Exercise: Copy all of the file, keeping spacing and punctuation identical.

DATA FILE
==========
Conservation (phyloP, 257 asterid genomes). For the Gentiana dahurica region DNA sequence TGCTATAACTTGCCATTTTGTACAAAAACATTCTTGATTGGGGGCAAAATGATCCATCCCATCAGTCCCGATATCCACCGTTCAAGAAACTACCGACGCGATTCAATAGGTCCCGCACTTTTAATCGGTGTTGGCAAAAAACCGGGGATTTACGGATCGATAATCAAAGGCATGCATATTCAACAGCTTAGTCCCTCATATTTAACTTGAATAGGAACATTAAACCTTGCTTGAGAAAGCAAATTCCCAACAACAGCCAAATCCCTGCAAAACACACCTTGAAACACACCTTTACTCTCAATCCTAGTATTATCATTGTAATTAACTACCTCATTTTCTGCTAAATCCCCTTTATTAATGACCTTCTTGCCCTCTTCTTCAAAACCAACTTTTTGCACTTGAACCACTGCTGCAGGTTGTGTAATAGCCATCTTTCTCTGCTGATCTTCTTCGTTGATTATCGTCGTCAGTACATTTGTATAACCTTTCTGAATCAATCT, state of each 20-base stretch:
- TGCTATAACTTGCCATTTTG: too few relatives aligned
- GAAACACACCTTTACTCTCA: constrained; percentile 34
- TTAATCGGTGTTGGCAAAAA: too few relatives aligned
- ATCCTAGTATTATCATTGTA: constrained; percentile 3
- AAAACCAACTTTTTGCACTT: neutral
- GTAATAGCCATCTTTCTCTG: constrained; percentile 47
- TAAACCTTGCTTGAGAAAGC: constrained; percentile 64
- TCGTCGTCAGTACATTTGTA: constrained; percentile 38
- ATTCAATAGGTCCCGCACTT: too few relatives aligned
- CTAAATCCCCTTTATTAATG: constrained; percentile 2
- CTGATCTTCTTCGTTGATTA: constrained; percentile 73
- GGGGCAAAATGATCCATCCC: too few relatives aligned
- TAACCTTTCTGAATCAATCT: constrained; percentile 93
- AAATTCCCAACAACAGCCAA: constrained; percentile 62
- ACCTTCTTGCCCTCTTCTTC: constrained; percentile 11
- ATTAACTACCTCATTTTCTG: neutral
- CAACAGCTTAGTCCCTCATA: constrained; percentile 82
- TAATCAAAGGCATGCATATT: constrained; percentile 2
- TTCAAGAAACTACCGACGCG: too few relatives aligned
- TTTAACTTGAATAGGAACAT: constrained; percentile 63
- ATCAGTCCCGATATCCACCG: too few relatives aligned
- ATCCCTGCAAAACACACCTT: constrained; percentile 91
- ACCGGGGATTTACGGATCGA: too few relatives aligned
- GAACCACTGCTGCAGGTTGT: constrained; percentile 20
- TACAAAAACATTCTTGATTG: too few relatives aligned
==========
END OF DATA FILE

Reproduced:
Conservation (phyloP, 257 asterid genomes). For the Gentiana dahurica region DNA sequence TGCTATAACTTGCCATTTTGTACAAAAACATTCTTGATTGGGGGCAAAATGATCCATCCCATCAGTCCCGATATCCACCGTTCAAGAAACTACCGACGCGATTCAATAGGTCCCGCACTTTTAATCGGTGTTGGCAAAAAACCGGGGATTTACGGATCGATAATCAAAGGCATGCATATTCAACAGCTTAGTCCCTCATATTTAACTTGAATAGGAACATTAAACCTTGCTTGAGAAAGCAAATTCCCAACAACAGCCAAATCCCTGCAAAACACACCTTGAAACACACCTTTACTCTCAATCCTAGTATTATCATTGTAATTAACTACCTCATTTTCTGCTAAATCCCCTTTATTAATGACCTTCTTGCCCTCTTCTTCAAAACCAACTTTTTGCACTTGAACCACTGCTGCAGGTTGTGTAATAGCCATCTTTCTCTGCTGATCTTCTTCGTTGATTATCGTCGTCAGTACATTTGTATAACCTTTCTGAATCAATCT, state of each 20-base stretch:
- TGCTATAACTTGCCATTTTG: too few relatives aligned
- GAAACACACCTTTACTCTCA: constrained; percentile 34
- TTAATCGGTGTTGGCAAAAA: too few relatives aligned
- ATCCTAGTATTATCATTGTA: constrained; percentile 3
- AAAACCAACTTTTTGCACTT: neutral
- GTAATAGCCATCTTTCTCTG: constrained; percentile 47
- TAAACCTTGCTTGAGAAAGC: constrained; percentile 64
- TCGTCGTCAGTACATTTGTA: constrained; percentile 38
- ATTCAATAGGTCCCGCACTT: too few relatives aligned
- CTAAATCCCCTTTATTAATG: constrained; percentile 2
- CTGATCTTCTTCGTTGATTA: constrained; percentile 73
- GGGGCAAAATGATCCATCCC: too few relatives aligned
- TAACCTTTCTGAATCAATCT: constrained; percentile 93
- AAATTCCCAACAACAGCCAA: constrained; percentile 62
- ACCTTCTTGCCCTCTTCTTC: constrained; percentile 11
- ATTAACTACCTCATTTTCTG: neutral
- CAACAGCTTAGTCCCTCATA: constrained; percentile 82
- TAATCAAAGGCATGCATATT: constrained; percentile 2
- TTCAAGAAACTACCGACGCG: too few relatives aligned
- TTTAACTTGAATAGGAACAT: constrained; percentile 63
- ATCAGTCCCGATATCCACCG: too few relatives aligned
- ATCCCTGCAAAACACACCTT: constrained; percentile 91
- ACCGGGGATTTACGGATCGA: too few relatives aligned
- GAACCACTGCTGCAGGTTGT: constrained; percentile 20
- TACAAAAACATTCTTGATTG: too few relatives aligned